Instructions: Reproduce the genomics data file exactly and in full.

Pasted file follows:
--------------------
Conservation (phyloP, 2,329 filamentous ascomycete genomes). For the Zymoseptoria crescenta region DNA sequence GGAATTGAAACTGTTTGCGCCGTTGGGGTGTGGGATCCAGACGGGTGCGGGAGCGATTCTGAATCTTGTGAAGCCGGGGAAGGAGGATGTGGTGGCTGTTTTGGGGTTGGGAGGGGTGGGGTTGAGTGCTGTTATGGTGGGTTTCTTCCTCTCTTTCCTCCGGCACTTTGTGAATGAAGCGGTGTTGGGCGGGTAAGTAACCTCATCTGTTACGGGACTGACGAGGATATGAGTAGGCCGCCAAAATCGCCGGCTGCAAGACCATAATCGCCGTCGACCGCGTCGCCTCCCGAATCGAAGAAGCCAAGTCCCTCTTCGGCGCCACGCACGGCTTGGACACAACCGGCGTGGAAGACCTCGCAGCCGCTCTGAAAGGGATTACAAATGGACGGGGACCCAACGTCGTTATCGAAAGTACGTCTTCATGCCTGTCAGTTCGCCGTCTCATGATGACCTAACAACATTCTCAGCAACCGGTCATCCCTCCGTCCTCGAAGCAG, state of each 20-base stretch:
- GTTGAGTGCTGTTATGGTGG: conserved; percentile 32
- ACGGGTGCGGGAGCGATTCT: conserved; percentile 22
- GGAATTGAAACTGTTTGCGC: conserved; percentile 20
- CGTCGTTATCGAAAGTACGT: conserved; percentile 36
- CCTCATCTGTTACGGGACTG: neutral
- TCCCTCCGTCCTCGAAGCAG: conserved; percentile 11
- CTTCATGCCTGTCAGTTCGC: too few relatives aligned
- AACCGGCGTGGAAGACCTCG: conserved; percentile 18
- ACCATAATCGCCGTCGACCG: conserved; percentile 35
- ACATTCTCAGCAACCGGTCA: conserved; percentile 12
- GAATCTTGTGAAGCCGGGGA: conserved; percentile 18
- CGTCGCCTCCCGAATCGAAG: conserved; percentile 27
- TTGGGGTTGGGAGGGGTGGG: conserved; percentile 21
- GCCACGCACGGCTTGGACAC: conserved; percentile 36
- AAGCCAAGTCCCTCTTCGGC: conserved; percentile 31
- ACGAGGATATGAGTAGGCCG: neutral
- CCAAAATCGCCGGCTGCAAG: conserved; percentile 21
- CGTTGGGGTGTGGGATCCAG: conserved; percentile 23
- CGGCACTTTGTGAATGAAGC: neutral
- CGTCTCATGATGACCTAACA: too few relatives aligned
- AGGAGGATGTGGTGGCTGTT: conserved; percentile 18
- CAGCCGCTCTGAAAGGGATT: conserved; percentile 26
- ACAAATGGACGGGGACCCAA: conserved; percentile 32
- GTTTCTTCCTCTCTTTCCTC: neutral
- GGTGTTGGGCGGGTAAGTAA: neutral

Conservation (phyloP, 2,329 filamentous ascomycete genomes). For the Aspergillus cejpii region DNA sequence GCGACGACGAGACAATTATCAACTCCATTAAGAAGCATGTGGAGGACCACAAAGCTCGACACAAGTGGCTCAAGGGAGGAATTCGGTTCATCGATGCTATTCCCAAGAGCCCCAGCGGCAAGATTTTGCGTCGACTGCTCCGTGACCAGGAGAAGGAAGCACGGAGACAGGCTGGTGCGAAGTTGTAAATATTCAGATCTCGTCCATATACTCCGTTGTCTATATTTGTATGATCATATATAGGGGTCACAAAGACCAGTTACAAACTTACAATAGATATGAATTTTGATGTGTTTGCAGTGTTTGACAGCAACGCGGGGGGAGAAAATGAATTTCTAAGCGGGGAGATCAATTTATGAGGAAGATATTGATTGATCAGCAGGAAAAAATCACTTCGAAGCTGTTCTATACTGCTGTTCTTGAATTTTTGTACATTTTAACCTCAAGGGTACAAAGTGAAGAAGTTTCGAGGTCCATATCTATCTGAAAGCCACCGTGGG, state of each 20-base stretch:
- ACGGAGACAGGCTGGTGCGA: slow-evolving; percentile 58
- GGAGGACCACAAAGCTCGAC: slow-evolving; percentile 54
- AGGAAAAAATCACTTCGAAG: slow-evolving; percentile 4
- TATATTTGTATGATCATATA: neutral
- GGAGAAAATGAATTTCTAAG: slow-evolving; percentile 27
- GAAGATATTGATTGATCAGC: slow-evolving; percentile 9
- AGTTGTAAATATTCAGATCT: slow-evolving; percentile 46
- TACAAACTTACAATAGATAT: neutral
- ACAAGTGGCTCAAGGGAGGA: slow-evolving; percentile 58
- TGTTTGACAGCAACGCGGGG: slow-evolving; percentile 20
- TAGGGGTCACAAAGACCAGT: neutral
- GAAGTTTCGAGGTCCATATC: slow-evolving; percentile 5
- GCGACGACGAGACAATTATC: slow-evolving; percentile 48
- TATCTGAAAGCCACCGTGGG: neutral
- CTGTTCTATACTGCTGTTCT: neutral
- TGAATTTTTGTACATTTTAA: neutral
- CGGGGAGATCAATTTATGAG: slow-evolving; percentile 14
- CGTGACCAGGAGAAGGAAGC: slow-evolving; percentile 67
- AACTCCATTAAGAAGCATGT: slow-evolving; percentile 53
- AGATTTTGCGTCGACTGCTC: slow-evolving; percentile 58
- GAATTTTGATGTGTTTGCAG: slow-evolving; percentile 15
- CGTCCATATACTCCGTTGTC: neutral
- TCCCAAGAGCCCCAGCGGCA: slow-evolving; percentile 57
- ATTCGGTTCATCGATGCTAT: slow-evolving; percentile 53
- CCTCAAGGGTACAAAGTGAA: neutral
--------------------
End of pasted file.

Conservation (phyloP, 2,329 filamentous ascomycete genomes). For the Zymoseptoria crescenta region DNA sequence GGAATTGAAACTGTTTGCGCCGTTGGGGTGTGGGATCCAGACGGGTGCGGGAGCGATTCTGAATCTTGTGAAGCCGGGGAAGGAGGATGTGGTGGCTGTTTTGGGGTTGGGAGGGGTGGGGTTGAGTGCTGTTATGGTGGGTTTCTTCCTCTCTTTCCTCCGGCACTTTGTGAATGAAGCGGTGTTGGGCGGGTAAGTAACCTCATCTGTTACGGGACTGACGAGGATATGAGTAGGCCGCCAAAATCGCCGGCTGCAAGACCATAATCGCCGTCGACCGCGTCGCCTCCCGAATCGAAGAAGCCAAGTCCCTCTTCGGCGCCACGCACGGCTTGGACACAACCGGCGTGGAAGACCTCGCAGCCGCTCTGAAAGGGATTACAAATGGACGGGGACCCAACGTCGTTATCGAAAGTACGTCTTCATGCCTGTCAGTTCGCCGTCTCATGATGACCTAACAACATTCTCAGCAACCGGTCATCCCTCCGTCCTCGAAGCAG, state of each 20-base stretch:
- GTTGAGTGCTGTTATGGTGG: conserved; percentile 32
- ACGGGTGCGGGAGCGATTCT: conserved; percentile 22
- GGAATTGAAACTGTTTGCGC: conserved; percentile 20
- CGTCGTTATCGAAAGTACGT: conserved; percentile 36
- CCTCATCTGTTACGGGACTG: neutral
- TCCCTCCGTCCTCGAAGCAG: conserved; percentile 11
- CTTCATGCCTGTCAGTTCGC: too few relatives aligned
- AACCGGCGTGGAAGACCTCG: conserved; percentile 18
- ACCATAATCGCCGTCGACCG: conserved; percentile 35
- ACATTCTCAGCAACCGGTCA: conserved; percentile 12
- GAATCTTGTGAAGCCGGGGA: conserved; percentile 18
- CGTCGCCTCCCGAATCGAAG: conserved; percentile 27
- TTGGGGTTGGGAGGGGTGGG: conserved; percentile 21
- GCCACGCACGGCTTGGACAC: conserved; percentile 36
- AAGCCAAGTCCCTCTTCGGC: conserved; percentile 31
- ACGAGGATATGAGTAGGCCG: neutral
- CCAAAATCGCCGGCTGCAAG: conserved; percentile 21
- CGTTGGGGTGTGGGATCCAG: conserved; percentile 23
- CGGCACTTTGTGAATGAAGC: neutral
- CGTCTCATGATGACCTAACA: too few relatives aligned
- AGGAGGATGTGGTGGCTGTT: conserved; percentile 18
- CAGCCGCTCTGAAAGGGATT: conserved; percentile 26
- ACAAATGGACGGGGACCCAA: conserved; percentile 32
- GTTTCTTCCTCTCTTTCCTC: neutral
- GGTGTTGGGCGGGTAAGTAA: neutral

Conservation (phyloP, 2,329 filamentous ascomycete genomes). For the Aspergillus cejpii region DNA sequence GCGACGACGAGACAATTATCAACTCCATTAAGAAGCATGTGGAGGACCACAAAGCTCGACACAAGTGGCTCAAGGGAGGAATTCGGTTCATCGATGCTATTCCCAAGAGCCCCAGCGGCAAGATTTTGCGTCGACTGCTCCGTGACCAGGAGAAGGAAGCACGGAGACAGGCTGGTGCGAAGTTGTAAATATTCAGATCTCGTCCATATACTCCGTTGTCTATATTTGTATGATCATATATAGGGGTCACAAAGACCAGTTACAAACTTACAATAGATATGAATTTTGATGTGTTTGCAGTGTTTGACAGCAACGCGGGGGGAGAAAATGAATTTCTAAGCGGGGAGATCAATTTATGAGGAAGATATTGATTGATCAGCAGGAAAAAATCACTTCGAAGCTGTTCTATACTGCTGTTCTTGAATTTTTGTACATTTTAACCTCAAGGGTACAAAGTGAAGAAGTTTCGAGGTCCATATCTATCTGAAAGCCACCGTGGG, state of each 20-base stretch:
- ACGGAGACAGGCTGGTGCGA: slow-evolving; percentile 58
- GGAGGACCACAAAGCTCGAC: slow-evolving; percentile 54
- AGGAAAAAATCACTTCGAAG: slow-evolving; percentile 4
- TATATTTGTATGATCATATA: neutral
- GGAGAAAATGAATTTCTAAG: slow-evolving; percentile 27
- GAAGATATTGATTGATCAGC: slow-evolving; percentile 9
- AGTTGTAAATATTCAGATCT: slow-evolving; percentile 46
- TACAAACTTACAATAGATAT: neutral
- ACAAGTGGCTCAAGGGAGGA: slow-evolving; percentile 58
- TGTTTGACAGCAACGCGGGG: slow-evolving; percentile 20
- TAGGGGTCACAAAGACCAGT: neutral
- GAAGTTTCGAGGTCCATATC: slow-evolving; percentile 5
- GCGACGACGAGACAATTATC: slow-evolving; percentile 48
- TATCTGAAAGCCACCGTGGG: neutral
- CTGTTCTATACTGCTGTTCT: neutral
- TGAATTTTTGTACATTTTAA: neutral
- CGGGGAGATCAATTTATGAG: slow-evolving; percentile 14
- CGTGACCAGGAGAAGGAAGC: slow-evolving; percentile 67
- AACTCCATTAAGAAGCATGT: slow-evolving; percentile 53
- AGATTTTGCGTCGACTGCTC: slow-evolving; percentile 58
- GAATTTTGATGTGTTTGCAG: slow-evolving; percentile 15
- CGTCCATATACTCCGTTGTC: neutral
- TCCCAAGAGCCCCAGCGGCA: slow-evolving; percentile 57
- ATTCGGTTCATCGATGCTAT: slow-evolving; percentile 53
- CCTCAAGGGTACAAAGTGAA: neutral